[0040] According to some embodiments, the information displayed by an on-screen timeline (e.g., on-screen timeline 300) is automatically adjusted based on the healthcare provider that is currently using the system and/or the current activity of the healthcare provider. For example, a first set of information will be displayed when a nurse is using the system, and a second set of information will be displayed when a surgeon is using the system. Although the first set of information and the second set of information may include some information that is the same, in general, the first set of information is specifically tailored to the nurse, and the second set of information is specifically tailored to the surgeon. Furthermore, while the surgeon is preparing to perform a surgical procedure, preliminary information maybe displayed. When the surgeon begins performing various stages of the surgical procedure, active information is displayed and updated as necessary (e.g., when a new stage of the procedure is reached or new information becomes available).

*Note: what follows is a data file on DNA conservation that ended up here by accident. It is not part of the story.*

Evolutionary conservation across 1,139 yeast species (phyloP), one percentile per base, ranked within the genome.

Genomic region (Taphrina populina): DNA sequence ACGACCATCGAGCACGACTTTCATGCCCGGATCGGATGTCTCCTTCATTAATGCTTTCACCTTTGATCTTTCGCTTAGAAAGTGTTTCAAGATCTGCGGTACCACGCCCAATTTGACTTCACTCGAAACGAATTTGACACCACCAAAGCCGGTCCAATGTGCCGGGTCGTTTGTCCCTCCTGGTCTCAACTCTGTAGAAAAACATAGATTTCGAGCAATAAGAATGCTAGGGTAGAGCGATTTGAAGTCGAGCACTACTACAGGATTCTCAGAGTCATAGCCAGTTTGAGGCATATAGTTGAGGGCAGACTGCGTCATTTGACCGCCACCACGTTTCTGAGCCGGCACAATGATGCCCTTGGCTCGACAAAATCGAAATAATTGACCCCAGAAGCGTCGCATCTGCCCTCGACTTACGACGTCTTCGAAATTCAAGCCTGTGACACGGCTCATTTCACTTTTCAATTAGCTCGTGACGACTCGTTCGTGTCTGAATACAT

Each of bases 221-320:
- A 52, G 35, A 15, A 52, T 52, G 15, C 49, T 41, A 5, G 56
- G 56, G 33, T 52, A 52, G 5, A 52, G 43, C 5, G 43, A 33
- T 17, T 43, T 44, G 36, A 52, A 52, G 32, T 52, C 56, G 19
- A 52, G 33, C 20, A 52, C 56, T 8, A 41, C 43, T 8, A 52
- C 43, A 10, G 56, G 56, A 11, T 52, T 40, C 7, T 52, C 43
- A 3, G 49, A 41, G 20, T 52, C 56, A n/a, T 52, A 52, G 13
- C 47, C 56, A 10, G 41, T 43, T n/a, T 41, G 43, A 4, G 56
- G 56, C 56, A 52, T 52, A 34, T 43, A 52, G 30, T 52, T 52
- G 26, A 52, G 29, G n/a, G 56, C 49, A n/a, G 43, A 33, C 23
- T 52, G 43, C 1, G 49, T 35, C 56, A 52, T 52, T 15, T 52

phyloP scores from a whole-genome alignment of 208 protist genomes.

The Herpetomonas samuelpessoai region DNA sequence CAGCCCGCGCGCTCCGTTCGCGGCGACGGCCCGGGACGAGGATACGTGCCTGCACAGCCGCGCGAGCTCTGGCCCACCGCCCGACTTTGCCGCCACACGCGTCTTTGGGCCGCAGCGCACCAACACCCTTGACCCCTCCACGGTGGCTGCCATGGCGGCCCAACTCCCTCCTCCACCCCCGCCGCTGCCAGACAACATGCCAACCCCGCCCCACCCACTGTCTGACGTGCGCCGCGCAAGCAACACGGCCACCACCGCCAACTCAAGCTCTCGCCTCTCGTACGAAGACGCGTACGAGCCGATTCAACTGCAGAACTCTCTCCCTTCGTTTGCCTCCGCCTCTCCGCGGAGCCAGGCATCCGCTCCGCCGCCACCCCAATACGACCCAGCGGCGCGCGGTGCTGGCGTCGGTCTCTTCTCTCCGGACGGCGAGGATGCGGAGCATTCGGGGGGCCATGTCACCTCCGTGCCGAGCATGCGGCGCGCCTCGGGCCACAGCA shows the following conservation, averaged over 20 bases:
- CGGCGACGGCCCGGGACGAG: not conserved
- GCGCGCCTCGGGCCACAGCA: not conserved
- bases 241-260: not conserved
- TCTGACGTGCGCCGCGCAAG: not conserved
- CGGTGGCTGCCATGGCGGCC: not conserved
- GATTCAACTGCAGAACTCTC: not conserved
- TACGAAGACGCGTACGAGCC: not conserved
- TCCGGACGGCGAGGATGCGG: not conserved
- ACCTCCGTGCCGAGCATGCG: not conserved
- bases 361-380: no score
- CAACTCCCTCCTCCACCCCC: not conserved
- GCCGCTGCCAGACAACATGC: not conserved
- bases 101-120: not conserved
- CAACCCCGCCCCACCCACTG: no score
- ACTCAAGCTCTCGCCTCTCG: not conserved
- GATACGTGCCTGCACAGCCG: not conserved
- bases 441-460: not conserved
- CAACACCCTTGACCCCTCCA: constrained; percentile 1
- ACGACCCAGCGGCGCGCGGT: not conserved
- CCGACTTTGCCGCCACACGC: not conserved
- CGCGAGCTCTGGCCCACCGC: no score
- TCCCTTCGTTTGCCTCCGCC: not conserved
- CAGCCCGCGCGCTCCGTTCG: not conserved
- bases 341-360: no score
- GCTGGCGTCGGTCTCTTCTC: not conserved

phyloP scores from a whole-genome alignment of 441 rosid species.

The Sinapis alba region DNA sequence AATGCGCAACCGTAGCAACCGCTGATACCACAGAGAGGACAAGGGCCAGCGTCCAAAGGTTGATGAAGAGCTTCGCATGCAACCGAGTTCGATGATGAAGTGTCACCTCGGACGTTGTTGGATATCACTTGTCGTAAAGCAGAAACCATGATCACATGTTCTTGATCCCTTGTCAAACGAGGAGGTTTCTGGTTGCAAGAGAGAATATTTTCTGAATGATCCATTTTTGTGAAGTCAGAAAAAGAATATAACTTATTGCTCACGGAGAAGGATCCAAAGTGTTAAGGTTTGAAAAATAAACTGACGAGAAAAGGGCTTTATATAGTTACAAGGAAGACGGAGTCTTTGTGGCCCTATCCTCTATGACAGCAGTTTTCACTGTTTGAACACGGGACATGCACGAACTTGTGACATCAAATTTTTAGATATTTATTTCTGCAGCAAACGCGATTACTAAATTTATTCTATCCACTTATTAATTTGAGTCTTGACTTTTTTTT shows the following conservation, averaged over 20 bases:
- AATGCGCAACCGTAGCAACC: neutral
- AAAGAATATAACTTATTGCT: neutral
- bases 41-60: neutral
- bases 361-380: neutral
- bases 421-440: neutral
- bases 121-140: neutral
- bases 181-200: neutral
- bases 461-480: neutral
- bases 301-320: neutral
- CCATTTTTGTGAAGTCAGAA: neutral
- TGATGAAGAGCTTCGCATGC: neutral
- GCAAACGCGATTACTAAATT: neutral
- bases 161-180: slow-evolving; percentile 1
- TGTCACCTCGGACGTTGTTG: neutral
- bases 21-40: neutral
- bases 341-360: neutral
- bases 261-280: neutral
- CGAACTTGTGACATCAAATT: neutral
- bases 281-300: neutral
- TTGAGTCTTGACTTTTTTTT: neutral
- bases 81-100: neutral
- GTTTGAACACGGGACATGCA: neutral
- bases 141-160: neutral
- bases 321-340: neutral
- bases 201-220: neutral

[0041] Referring to FIG. 4, the exemplary on-screen clinical timeline 400 of FIG. 2B is shown in accordance with an embodiment with the present disclosure. The clinical timeline 400 provides a visualization of the clinical events and data that associate the healthcare relationship between the clinician indicated patient, e.g., Taylor and the healthcare provider entity Rosie, R.N. The feed view will logically be a variation of the many-to-one view though it can be adjusted to reduce to a one to one view via the "Whole team" slider control <needs to be numbered in the drawing>. Since it is the history of a single patient, it can show every encounter. All team members see the identical screen in the many to one view condition. The clinical timeline 400 includes a vertical axis area 404 positioned about the middle of the timeline, the axis area 404 representing the running time encompassing future, present and past information. The axis area 404 includes a Future indicator 404-1 at the top thereof, a Now indicator with a current time in a prominent display, and a plurality of time indicators 404-3 displaying various times in the past. Unlike the Now indicator 404-2 and the Future indicator 404-1, which does not need to associate with any data items of the timeline 400, each of the past time indicators 404-3 is associated with the plurality of timeline data items, including the message boxes 280 in the communication panel 256. In some embodiments, the Future indicator 404-1 can be implemented as an actionable widget, allowing the user to select the indicator to expand the prior collapsed view of the clinical events and data associated with a time in the future. Likewise, the Future indicator 404-1 also allows the user to compress (hide) the prior expanded view of the future clinical events and data in the timeline, displaying only the Future indicator 404-1.